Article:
This is a lesson plan provided by the National Library of Israel.

There’s nothing quite like a countdown to generate excitement. Often, people will literally cross off the days on a calendar in anticipation of an upcoming event. Beginning with the second day of Pesach,  the Omer is a seven week count up leading to Shavuot in which we celebrate the giving of the Torah.  Many Jews throughout history have created counting aids to help keep track of the days. What did these different aids look like? How do they differ from the way people keep track of the Omer today? Through analyzing historical Omer calendars, learners will discover more about the time period between Pesach and Shavuot, why we count the days between the two, and the Omer’s importance to the cycle of the Jewish year.  As a culminating activity,  learners will continue the tradition by creating their own Omer counting charts.

The learner will:


  1. understand why counting the omer is a meaningful ritual
  2. know  more about the relationship between Pesach and Shavuot and why we count the 49 days between the two festivals
  3. be able to create a counting aid that can be used for counting the Omer
About the National Library and its educational materials:

The mission of the National Library of Israel is to provide a home for items of national, historic or cultural significance. Each of these primary sources serve as unique entry points into the collective memory of the people of Israel as well as the Jewish people worldwide.

The education department at the library curates the collection of primary sources and uses them as windows into the past; to foster a deeper understanding of Jewish history, and to enable learners to personalize and connect to earlier events.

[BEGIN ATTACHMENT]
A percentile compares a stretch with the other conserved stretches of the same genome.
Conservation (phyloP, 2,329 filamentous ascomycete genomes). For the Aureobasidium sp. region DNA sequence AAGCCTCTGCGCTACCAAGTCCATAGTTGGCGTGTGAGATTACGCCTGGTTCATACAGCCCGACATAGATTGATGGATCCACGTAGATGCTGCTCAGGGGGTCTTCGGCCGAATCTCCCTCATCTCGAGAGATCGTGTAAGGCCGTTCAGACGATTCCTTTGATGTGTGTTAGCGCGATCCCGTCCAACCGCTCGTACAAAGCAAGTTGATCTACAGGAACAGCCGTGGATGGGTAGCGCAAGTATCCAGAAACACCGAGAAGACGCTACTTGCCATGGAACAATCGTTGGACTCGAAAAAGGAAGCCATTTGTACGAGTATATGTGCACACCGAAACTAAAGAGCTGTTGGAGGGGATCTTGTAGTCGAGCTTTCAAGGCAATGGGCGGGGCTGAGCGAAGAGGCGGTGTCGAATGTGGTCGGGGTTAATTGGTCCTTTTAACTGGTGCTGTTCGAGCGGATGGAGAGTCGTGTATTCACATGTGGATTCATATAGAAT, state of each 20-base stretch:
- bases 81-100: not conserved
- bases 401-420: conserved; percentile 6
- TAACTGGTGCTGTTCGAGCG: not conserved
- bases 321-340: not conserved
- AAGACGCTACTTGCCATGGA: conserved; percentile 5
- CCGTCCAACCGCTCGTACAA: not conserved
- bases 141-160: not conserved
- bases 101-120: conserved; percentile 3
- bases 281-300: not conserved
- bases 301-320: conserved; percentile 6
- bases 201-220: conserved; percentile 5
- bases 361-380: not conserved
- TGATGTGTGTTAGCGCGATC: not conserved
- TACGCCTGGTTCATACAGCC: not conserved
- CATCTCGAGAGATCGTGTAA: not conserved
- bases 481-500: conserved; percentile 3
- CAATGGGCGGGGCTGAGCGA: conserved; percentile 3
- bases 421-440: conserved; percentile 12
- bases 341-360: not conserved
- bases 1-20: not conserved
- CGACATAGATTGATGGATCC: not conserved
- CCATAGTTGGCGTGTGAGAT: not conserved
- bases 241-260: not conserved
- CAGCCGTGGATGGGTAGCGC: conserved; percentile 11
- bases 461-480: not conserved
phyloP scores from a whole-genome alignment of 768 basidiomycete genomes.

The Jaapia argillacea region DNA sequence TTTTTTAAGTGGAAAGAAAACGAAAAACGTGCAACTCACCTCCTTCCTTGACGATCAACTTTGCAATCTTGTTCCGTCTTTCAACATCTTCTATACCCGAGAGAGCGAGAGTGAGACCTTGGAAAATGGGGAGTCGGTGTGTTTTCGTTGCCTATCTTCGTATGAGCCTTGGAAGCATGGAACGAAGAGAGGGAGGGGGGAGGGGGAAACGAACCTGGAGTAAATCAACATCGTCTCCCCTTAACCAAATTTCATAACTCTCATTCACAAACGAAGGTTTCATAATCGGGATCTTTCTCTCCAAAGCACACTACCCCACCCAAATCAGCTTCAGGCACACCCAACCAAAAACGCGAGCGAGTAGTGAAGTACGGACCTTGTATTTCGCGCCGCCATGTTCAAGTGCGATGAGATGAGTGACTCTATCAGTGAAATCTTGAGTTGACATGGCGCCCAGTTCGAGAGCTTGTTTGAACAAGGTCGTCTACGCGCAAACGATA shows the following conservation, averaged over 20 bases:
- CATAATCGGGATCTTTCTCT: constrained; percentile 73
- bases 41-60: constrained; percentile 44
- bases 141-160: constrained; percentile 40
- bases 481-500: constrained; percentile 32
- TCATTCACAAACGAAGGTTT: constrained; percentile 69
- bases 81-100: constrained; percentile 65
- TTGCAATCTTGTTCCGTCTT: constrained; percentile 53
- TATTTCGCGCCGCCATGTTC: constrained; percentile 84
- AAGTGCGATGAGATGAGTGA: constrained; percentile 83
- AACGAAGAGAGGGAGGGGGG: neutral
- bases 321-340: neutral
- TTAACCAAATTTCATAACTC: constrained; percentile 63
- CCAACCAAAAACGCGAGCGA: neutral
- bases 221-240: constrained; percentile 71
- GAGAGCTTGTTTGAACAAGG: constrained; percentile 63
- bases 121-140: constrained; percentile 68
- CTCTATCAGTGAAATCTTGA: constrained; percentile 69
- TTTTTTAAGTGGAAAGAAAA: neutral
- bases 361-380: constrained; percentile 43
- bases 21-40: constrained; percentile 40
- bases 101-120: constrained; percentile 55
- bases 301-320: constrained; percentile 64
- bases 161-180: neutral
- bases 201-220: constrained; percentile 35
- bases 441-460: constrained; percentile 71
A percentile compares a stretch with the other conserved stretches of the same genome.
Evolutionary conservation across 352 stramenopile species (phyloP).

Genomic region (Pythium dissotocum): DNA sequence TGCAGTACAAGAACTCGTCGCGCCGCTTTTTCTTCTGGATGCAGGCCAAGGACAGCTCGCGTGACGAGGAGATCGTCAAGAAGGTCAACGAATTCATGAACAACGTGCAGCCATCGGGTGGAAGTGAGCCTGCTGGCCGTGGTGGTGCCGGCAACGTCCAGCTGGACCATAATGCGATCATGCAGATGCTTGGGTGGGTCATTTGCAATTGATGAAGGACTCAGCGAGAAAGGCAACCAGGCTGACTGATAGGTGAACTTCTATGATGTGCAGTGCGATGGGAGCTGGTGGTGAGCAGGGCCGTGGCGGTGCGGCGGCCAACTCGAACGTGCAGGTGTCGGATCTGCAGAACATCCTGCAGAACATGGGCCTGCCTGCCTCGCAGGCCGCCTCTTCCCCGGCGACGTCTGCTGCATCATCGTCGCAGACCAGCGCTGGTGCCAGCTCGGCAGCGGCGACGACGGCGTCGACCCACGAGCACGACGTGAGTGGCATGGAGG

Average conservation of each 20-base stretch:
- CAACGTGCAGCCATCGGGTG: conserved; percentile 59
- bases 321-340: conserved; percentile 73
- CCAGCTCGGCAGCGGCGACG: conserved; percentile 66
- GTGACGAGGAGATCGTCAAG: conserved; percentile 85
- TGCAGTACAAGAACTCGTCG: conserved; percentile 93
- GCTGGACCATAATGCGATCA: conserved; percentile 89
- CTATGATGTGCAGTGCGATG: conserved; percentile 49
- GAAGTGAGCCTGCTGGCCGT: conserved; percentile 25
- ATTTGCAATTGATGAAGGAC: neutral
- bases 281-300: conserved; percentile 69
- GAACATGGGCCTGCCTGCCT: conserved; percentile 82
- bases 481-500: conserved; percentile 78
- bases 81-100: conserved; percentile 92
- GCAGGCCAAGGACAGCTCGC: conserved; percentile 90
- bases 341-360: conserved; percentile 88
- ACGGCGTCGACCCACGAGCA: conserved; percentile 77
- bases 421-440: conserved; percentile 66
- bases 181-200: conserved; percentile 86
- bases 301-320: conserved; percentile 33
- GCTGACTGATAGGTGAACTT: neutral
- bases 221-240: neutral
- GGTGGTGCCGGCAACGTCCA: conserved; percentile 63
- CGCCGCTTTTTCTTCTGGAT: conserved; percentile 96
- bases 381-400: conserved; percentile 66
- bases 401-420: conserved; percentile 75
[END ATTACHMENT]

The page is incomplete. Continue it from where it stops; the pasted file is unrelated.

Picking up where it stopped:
When you click on the National Library of Israel resource link featured above, you will find the following educational building blocks for the creation of a lesson plan:


  1. A group activity to open the lesson and engage the learners.
  2. Discussion ideas and/or questions that are designed to get the learners thinking more deeply about the content.
  3. A creative activity that gives students the opportunity to go beyond learning and analyzing, to crafting something new, that personalizes how they relate to the  primary sources featured in the resource.
  4. The primary sources in this resource have individual links (listed in Expand your horizons below) that provide expanded information. In addition there are nuanced discussion questions that will enable students in small groups to engage independently and effectively in the process of  observing, interpreting, and connecting to the primary sources.

    Link to the lesson plan:
    Ways to Remember the Day of the Omer


Student handouts, computer, projector, arts and crafts supplies

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